The ability to see depends on the functions of several structures in and around the eyeball. The illustrations below show the important parts of the eyes.
The conjuctiva is the thin, transparent tissue that covers the outer surface of the eye. It begins at the outer edge of the cornea, covers the visible part of the eye, and lines the inside of the eyelids. It is nourished by the tiny blood vessels that are nearly invisible to the naked eye.
The vitreous is a thick, transparent substance that fills the center of the eye. It is composed mainly of water and comprises about 2/3 of the eye’s volume, giving it form and shape.
The optic nerve transmits electrical impulses from the retina to the brain. It connects to the back of the eye near the macula. The visible portion of the optic nerve is called the optic disc.
The retina is a very thin layer of tissue that lines the inner part of the eye. It is responsible for capturing the light rays that enter the eye. Much like the film’s role in photography. These light impulses are then sent to the brain for precessing, via the optic nerve.
When you look at the object, light rays are reflected from the object to the cornea, which is where the miracle begins. The light rays are bent, refracted and focused by the cornea, leans and vitreous. The lens’ jobs is to make sure the rays come to a sharp focus on the retina. The resulting image on the retina is upside-down. Here at the retina, the light rays are converted to electrical impulses which are then transmitted through the optic nerve, to the brain, where the image is translated and perceived in an upright position.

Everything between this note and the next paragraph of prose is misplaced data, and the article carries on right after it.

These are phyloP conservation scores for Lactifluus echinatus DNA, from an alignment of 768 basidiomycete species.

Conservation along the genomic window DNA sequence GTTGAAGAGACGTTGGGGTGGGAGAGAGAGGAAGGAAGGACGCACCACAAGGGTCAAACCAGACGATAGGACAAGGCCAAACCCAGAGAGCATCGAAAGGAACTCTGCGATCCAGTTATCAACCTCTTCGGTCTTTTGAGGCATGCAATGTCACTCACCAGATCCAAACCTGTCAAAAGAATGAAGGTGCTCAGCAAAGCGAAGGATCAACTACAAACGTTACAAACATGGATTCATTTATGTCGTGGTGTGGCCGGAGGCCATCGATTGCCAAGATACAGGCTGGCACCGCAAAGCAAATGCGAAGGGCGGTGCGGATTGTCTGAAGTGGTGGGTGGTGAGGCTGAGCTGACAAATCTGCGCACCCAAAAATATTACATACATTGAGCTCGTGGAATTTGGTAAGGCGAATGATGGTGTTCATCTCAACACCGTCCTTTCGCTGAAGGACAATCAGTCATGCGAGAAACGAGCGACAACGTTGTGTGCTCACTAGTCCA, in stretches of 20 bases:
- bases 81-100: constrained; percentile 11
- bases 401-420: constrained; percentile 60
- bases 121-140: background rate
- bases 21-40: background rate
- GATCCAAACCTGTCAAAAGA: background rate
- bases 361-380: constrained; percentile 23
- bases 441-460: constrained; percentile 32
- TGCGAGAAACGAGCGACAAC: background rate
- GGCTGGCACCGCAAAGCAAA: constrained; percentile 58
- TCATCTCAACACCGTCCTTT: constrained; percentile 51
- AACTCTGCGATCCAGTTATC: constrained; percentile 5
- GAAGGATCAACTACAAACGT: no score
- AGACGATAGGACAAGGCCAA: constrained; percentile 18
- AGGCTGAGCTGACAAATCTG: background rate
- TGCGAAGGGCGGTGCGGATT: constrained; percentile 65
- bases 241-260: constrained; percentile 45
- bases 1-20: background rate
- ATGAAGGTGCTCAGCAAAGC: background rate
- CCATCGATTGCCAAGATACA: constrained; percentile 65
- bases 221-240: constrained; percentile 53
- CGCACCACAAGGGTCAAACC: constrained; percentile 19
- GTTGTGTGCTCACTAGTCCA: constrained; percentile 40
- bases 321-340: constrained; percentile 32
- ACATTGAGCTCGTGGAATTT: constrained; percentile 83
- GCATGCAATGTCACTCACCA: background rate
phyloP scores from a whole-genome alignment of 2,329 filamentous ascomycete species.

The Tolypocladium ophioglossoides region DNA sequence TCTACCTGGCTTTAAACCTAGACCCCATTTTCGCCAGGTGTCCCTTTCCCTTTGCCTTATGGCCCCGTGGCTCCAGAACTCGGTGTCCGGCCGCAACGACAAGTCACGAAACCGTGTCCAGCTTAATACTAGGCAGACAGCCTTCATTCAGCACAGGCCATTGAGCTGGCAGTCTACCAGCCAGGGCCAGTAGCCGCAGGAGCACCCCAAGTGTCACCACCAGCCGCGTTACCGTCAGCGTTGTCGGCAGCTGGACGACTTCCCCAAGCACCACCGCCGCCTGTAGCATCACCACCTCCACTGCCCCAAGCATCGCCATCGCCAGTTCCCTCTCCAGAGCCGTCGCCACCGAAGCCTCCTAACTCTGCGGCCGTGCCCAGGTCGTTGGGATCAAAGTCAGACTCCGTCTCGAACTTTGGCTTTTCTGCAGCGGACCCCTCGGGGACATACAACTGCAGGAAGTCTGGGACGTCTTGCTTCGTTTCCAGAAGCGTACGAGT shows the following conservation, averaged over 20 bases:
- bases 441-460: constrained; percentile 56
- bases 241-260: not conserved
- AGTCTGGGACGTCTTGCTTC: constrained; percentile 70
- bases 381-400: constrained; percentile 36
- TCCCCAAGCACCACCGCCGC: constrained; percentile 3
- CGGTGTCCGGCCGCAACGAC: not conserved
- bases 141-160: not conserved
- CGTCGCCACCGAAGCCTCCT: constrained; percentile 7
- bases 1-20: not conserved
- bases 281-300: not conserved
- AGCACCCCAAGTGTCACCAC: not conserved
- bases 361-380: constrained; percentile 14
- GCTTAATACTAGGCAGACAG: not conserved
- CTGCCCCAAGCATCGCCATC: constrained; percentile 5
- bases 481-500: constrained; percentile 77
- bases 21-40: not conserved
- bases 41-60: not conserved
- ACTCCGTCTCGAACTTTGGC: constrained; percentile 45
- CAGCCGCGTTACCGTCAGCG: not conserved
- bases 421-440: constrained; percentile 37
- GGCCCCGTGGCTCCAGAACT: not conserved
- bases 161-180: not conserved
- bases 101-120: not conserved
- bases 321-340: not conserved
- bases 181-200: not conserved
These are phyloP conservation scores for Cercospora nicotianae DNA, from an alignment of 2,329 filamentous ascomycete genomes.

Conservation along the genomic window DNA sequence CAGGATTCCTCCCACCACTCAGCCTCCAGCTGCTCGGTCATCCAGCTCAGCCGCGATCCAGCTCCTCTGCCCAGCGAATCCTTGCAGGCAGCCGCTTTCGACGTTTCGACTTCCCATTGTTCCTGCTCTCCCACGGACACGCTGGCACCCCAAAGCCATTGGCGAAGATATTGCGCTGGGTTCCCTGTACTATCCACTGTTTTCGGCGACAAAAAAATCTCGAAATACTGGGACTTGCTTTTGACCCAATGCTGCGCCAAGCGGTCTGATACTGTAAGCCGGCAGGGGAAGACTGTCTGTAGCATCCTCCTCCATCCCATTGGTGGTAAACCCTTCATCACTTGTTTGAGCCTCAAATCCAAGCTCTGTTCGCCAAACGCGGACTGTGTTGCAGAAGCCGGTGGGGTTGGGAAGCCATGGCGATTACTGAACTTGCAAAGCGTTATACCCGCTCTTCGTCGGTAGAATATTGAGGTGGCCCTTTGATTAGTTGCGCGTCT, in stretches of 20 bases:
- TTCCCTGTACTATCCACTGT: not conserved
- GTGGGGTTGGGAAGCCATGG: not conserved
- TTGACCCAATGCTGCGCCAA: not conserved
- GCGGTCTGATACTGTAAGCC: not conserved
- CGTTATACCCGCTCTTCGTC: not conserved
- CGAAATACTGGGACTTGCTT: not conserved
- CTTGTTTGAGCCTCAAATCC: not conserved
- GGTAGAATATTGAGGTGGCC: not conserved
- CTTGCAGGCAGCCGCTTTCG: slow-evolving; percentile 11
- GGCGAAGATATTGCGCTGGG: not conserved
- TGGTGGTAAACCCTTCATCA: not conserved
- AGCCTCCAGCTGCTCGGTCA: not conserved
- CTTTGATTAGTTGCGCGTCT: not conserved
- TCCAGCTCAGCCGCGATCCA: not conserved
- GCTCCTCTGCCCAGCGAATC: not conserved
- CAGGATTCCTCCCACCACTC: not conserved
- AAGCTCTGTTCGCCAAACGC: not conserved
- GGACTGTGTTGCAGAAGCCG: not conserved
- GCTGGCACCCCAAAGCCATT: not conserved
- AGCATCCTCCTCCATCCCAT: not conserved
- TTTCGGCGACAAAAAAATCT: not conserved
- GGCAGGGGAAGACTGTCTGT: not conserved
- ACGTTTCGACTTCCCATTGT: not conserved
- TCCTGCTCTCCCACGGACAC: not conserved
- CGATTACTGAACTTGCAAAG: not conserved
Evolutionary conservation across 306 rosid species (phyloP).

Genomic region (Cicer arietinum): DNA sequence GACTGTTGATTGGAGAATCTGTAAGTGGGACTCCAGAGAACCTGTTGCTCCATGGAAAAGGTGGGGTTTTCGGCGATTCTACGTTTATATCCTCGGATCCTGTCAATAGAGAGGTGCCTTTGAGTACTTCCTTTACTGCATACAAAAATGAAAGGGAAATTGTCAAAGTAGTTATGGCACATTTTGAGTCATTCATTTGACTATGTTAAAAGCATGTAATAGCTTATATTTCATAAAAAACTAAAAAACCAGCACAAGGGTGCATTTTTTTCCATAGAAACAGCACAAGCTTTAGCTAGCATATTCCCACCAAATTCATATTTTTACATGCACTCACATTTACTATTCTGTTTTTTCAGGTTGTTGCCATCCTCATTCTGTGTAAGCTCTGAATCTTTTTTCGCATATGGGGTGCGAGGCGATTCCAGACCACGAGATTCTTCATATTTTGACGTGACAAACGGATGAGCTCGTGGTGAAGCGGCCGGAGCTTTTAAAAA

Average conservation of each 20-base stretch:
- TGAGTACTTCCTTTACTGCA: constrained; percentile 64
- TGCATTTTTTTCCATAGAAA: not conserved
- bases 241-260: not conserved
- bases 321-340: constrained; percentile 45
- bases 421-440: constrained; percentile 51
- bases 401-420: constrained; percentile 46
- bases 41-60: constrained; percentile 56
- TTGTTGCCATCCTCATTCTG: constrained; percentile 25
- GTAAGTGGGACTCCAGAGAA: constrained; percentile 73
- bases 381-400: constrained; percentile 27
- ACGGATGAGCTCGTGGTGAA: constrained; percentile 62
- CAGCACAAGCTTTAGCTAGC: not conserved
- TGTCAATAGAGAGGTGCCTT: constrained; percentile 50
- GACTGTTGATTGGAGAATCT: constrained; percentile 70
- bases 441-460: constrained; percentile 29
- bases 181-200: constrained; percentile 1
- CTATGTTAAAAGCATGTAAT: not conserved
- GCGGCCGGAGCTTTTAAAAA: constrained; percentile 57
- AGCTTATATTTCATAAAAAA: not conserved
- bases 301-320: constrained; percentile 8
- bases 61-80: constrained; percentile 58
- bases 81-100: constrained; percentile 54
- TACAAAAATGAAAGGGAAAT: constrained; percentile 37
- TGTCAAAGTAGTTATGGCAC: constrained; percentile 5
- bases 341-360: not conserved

The colored part of they eye is called the iris. It controls light levels inside the eye similar to the aperture on a camera. The round opening in the center of the iris is called the pupil. The iris is embedded with tiny muscles that dilate(widen) and constrict (narrow) the pupil size. The muscle in the iris makes the pupil smaller or bigger. When the light is bright the iris closes so the pupil becomes smaller. When the light is dim the iris opens so the pupil becomes bigger.
The pupil is the black, circular opening in the center of the iris. It opens and closes in order to regulate the amount of light entering the eyeball.
The sclera, commonly knows as “the white of the eye” is the tough, opaque tissue that serve as the eye’s protective outer coat.
The cornea is the transparent, dome-shaped window covering the front of the eye. It is a powerful refracting surface, providing 2/3 of the eye’s focusing power. Like the crystal on watch, it gives us a clear window to look through.
The purpose of the lens is to focus light onto the back of the eye. The nucleus, the innermost part of the lens is surrounded by softer material called the cortex. The lens is encased in a capsular-like bag and suspended within the eye by tiny guy wires called zonules.
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